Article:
About ten Jehovah's Witness young men have refused military service and offered to do an alternative civilian service since 2015. Some of these were told by the State Service for Mobilization and Conscription that their cases would be sent to the Prosecutor's Office, and some were prohibited from leaving the country. However, no criminal cases were instituted and no one was forcibly taken to the army.
Rashad Niftaliyev, who was first summoned to the State Service on Mobilisation and Conscription and threatened with criminal prosecution in 2008, was again summoned on 15 May 2020, where he underwent a medical examination. Despite oral and written statements explaining his conscientious objection to military service, officials ordered him to report for military service on 1 July 2020. The State Service on Mobilisation and Conscription wrote to him on 23 February 2021 alleging that he is evading military service and that if he failed to report for military service on 10 March 2021, measures would be taken to prosecute him. He did not report for military service.
Jalal Gasimov has been summoned several times to the State Service on Mobilisation and Conscription since September 2019, despite stating that he cannot serve in the military because of his conscientious beliefs. After being threatened with criminal prosecution, he was again summoned – most recently on 21 June 2021.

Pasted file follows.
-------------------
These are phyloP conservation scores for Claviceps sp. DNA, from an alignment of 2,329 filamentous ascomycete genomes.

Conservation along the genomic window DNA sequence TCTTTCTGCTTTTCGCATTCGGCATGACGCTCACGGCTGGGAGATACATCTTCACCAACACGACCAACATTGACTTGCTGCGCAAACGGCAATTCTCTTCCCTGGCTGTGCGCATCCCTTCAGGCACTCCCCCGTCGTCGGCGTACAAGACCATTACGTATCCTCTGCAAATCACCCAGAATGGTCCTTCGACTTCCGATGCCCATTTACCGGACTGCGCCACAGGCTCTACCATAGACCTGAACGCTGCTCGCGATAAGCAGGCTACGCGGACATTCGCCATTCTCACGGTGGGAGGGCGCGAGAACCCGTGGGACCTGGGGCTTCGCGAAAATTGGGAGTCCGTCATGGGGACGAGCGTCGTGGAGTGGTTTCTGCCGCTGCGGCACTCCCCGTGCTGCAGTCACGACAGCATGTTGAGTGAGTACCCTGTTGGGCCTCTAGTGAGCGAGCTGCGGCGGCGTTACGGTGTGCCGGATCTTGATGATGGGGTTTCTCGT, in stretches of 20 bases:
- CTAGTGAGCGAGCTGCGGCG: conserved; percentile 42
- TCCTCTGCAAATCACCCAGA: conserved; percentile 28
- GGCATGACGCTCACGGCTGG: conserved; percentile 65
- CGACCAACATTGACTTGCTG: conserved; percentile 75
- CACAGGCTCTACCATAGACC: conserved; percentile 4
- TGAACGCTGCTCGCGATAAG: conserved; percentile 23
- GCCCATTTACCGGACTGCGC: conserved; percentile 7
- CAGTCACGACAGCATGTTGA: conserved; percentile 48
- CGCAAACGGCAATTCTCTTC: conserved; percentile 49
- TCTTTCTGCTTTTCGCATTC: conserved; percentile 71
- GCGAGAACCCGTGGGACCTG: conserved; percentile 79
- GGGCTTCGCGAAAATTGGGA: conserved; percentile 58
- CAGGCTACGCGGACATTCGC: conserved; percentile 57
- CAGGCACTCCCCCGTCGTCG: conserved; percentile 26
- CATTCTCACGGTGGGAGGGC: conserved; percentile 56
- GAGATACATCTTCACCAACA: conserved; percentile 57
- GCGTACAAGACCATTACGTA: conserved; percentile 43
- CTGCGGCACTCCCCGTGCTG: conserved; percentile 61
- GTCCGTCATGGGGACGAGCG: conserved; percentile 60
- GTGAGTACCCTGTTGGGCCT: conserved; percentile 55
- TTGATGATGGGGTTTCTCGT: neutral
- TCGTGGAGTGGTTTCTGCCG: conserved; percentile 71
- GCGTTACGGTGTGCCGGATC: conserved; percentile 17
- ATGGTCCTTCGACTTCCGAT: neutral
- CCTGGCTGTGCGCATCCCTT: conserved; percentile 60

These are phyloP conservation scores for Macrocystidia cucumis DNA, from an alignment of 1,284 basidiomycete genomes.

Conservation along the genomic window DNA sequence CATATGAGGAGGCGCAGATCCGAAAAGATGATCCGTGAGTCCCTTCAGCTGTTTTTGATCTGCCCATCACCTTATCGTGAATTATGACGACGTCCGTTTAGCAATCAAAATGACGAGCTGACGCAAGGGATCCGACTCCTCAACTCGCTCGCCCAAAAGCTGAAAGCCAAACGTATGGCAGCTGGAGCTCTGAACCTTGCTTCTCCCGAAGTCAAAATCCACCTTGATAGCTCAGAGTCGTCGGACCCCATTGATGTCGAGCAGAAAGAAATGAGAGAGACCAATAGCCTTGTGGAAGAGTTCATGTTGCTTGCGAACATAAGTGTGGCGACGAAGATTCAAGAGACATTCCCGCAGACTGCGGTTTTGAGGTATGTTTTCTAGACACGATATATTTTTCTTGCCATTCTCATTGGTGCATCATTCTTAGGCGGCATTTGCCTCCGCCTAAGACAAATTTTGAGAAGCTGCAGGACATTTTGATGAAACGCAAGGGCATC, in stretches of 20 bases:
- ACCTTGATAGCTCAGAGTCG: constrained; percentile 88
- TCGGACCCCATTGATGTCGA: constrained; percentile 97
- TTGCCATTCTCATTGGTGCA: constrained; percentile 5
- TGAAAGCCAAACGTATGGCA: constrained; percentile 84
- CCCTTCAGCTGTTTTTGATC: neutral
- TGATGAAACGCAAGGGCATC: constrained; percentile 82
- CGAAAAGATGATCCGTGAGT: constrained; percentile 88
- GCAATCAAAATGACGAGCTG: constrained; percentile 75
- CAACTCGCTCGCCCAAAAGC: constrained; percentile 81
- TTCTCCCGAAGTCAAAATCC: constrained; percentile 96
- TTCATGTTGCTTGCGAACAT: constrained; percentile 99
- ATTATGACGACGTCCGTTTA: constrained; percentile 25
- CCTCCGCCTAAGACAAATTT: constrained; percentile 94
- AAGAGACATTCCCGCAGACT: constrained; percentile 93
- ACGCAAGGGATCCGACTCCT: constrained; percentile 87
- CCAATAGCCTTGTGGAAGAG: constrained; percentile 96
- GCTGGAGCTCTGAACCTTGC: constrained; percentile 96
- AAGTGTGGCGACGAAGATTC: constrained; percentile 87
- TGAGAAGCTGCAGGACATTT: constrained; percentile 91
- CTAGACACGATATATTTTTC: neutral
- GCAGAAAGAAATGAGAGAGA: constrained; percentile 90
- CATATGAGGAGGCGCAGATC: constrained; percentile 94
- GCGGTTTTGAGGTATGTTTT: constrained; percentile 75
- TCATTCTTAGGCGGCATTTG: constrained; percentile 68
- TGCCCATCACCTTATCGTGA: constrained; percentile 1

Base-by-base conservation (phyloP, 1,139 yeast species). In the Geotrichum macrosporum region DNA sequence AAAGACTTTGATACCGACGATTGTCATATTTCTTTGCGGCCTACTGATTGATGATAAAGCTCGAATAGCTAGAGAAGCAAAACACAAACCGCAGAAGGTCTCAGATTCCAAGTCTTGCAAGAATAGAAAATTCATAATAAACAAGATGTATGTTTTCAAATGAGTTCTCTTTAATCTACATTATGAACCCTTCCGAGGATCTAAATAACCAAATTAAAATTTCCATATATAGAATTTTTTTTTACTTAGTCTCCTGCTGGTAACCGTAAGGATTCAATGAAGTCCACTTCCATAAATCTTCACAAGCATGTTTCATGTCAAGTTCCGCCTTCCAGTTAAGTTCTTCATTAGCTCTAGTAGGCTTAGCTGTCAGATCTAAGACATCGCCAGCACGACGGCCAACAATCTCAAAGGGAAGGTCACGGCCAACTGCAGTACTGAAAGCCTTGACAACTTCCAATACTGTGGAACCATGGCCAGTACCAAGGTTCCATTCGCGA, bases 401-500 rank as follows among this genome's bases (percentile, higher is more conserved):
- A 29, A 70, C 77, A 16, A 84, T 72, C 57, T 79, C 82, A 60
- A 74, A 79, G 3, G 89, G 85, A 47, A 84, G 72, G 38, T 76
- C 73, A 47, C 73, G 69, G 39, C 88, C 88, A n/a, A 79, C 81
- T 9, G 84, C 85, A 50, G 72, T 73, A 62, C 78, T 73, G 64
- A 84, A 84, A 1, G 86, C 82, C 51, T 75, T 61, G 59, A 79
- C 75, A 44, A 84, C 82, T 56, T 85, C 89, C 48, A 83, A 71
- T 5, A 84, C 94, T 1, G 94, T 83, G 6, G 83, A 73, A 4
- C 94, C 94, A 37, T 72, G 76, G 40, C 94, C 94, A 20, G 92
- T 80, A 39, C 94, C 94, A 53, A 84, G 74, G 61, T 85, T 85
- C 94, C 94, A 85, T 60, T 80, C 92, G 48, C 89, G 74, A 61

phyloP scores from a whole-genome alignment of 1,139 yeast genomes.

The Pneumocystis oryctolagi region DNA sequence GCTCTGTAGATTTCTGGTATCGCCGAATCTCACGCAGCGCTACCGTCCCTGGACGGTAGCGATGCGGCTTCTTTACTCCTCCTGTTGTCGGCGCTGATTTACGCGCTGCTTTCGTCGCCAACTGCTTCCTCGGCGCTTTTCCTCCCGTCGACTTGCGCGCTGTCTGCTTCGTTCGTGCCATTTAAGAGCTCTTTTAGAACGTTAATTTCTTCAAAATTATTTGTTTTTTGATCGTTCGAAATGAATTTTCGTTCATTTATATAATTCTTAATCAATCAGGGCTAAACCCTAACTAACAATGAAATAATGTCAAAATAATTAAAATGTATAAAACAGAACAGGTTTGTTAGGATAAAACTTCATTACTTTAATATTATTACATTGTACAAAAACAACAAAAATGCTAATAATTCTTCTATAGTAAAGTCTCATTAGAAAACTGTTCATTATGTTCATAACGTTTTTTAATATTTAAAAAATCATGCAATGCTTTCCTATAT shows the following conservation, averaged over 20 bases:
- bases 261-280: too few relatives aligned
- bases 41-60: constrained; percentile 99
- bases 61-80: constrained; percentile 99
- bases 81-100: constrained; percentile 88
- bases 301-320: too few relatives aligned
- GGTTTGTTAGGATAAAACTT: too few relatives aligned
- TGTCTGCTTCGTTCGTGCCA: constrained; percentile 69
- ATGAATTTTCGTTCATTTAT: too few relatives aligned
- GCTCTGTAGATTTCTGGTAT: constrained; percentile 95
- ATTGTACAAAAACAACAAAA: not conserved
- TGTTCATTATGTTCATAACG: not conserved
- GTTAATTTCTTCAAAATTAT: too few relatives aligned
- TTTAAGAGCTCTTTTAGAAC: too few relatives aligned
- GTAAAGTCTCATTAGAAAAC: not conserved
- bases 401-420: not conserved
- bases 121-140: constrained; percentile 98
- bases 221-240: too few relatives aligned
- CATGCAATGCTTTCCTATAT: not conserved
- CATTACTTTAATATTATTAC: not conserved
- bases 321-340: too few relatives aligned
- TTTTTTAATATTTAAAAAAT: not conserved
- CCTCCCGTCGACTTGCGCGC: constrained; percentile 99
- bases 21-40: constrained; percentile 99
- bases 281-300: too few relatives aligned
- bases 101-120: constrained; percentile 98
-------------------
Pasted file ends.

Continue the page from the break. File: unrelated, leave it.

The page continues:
ECtHR: Azerbaijan violated conscientious objectors' human rights
Mehdiyev refused to perform military service on grounds of conscience and offered to do an alternative civilian service (which does not exist in Azerbaijan). In July 2018, Barda District Court convicted him and handed down a one-year suspended prison term, and required that he live under probation for one year. Ganca Appeal Court rejected his appeal in October 2018. The Supreme Court rejected his final appeal in April 2019.
Abilov refused to perform military service on grounds of conscience and offered to do an alternative civilian service (which does not exist in Azerbaijan). In September 2018, Agdam District Court found him guilty and sentenced him to a one-year suspended prison term. Ganca Appeal Court rejected his appeal in October 2018. The Supreme Court rejected his final appeal in April 2019.
Mehdiyev lodged his case with the ECtHR on 7 October 2019 (Application No. 52773/19), and Vahid Abilov on 17 October 2019 (Application No. 54768/19). Given the similarity of the violation, the ECtHR considered the cases together. The ECtHR asked the regime questions about both cases on 1 March 2021.
Azerbaijan responded to the court on 5 July 2021 offering a "unilateral declaration" that it had violated Mehdiyev and Abilov's human rights and offering to pay compensation and legal costs to the two men. The Strasbourg court accepted this in its 7 October decision.